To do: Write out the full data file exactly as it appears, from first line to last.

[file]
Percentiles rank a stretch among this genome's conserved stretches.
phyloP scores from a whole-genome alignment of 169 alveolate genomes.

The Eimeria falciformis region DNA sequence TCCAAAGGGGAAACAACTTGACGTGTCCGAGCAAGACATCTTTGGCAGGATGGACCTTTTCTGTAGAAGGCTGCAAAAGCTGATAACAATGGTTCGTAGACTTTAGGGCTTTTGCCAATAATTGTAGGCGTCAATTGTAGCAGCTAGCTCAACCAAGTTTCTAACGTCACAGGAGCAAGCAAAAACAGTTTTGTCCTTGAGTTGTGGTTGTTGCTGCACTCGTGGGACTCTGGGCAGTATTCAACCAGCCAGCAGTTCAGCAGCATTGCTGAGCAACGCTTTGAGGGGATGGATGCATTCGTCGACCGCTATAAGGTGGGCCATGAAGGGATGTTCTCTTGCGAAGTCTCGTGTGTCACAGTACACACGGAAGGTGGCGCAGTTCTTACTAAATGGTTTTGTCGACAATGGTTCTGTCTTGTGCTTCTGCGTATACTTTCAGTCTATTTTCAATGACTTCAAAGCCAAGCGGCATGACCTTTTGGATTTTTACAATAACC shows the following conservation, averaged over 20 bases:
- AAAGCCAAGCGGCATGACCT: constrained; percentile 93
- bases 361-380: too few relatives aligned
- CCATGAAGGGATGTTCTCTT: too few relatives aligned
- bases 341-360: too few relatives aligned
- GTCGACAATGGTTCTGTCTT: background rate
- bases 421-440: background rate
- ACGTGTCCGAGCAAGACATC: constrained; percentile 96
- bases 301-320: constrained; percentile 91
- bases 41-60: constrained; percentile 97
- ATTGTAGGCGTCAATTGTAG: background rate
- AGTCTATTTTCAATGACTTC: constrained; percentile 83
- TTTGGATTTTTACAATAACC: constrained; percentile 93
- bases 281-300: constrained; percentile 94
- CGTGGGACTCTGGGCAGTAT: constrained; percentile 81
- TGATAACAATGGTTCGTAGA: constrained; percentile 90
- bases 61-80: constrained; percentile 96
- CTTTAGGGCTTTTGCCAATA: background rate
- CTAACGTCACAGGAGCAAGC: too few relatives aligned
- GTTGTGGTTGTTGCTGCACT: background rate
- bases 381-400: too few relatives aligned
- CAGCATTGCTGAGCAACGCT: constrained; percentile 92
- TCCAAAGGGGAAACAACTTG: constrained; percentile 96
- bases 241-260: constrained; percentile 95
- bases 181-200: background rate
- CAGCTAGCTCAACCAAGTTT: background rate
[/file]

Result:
Percentiles rank a stretch among this genome's conserved stretches.
phyloP scores from a whole-genome alignment of 169 alveolate genomes.

The Eimeria falciformis region DNA sequence TCCAAAGGGGAAACAACTTGACGTGTCCGAGCAAGACATCTTTGGCAGGATGGACCTTTTCTGTAGAAGGCTGCAAAAGCTGATAACAATGGTTCGTAGACTTTAGGGCTTTTGCCAATAATTGTAGGCGTCAATTGTAGCAGCTAGCTCAACCAAGTTTCTAACGTCACAGGAGCAAGCAAAAACAGTTTTGTCCTTGAGTTGTGGTTGTTGCTGCACTCGTGGGACTCTGGGCAGTATTCAACCAGCCAGCAGTTCAGCAGCATTGCTGAGCAACGCTTTGAGGGGATGGATGCATTCGTCGACCGCTATAAGGTGGGCCATGAAGGGATGTTCTCTTGCGAAGTCTCGTGTGTCACAGTACACACGGAAGGTGGCGCAGTTCTTACTAAATGGTTTTGTCGACAATGGTTCTGTCTTGTGCTTCTGCGTATACTTTCAGTCTATTTTCAATGACTTCAAAGCCAAGCGGCATGACCTTTTGGATTTTTACAATAACC shows the following conservation, averaged over 20 bases:
- AAAGCCAAGCGGCATGACCT: constrained; percentile 93
- bases 361-380: too few relatives aligned
- CCATGAAGGGATGTTCTCTT: too few relatives aligned
- bases 341-360: too few relatives aligned
- GTCGACAATGGTTCTGTCTT: background rate
- bases 421-440: background rate
- ACGTGTCCGAGCAAGACATC: constrained; percentile 96
- bases 301-320: constrained; percentile 91
- bases 41-60: constrained; percentile 97
- ATTGTAGGCGTCAATTGTAG: background rate
- AGTCTATTTTCAATGACTTC: constrained; percentile 83
- TTTGGATTTTTACAATAACC: constrained; percentile 93
- bases 281-300: constrained; percentile 94
- CGTGGGACTCTGGGCAGTAT: constrained; percentile 81
- TGATAACAATGGTTCGTAGA: constrained; percentile 90
- bases 61-80: constrained; percentile 96
- CTTTAGGGCTTTTGCCAATA: background rate
- CTAACGTCACAGGAGCAAGC: too few relatives aligned
- GTTGTGGTTGTTGCTGCACT: background rate
- bases 381-400: too few relatives aligned
- CAGCATTGCTGAGCAACGCT: constrained; percentile 92
- TCCAAAGGGGAAACAACTTG: constrained; percentile 96
- bases 241-260: constrained; percentile 95
- bases 181-200: background rate
- CAGCTAGCTCAACCAAGTTT: background rate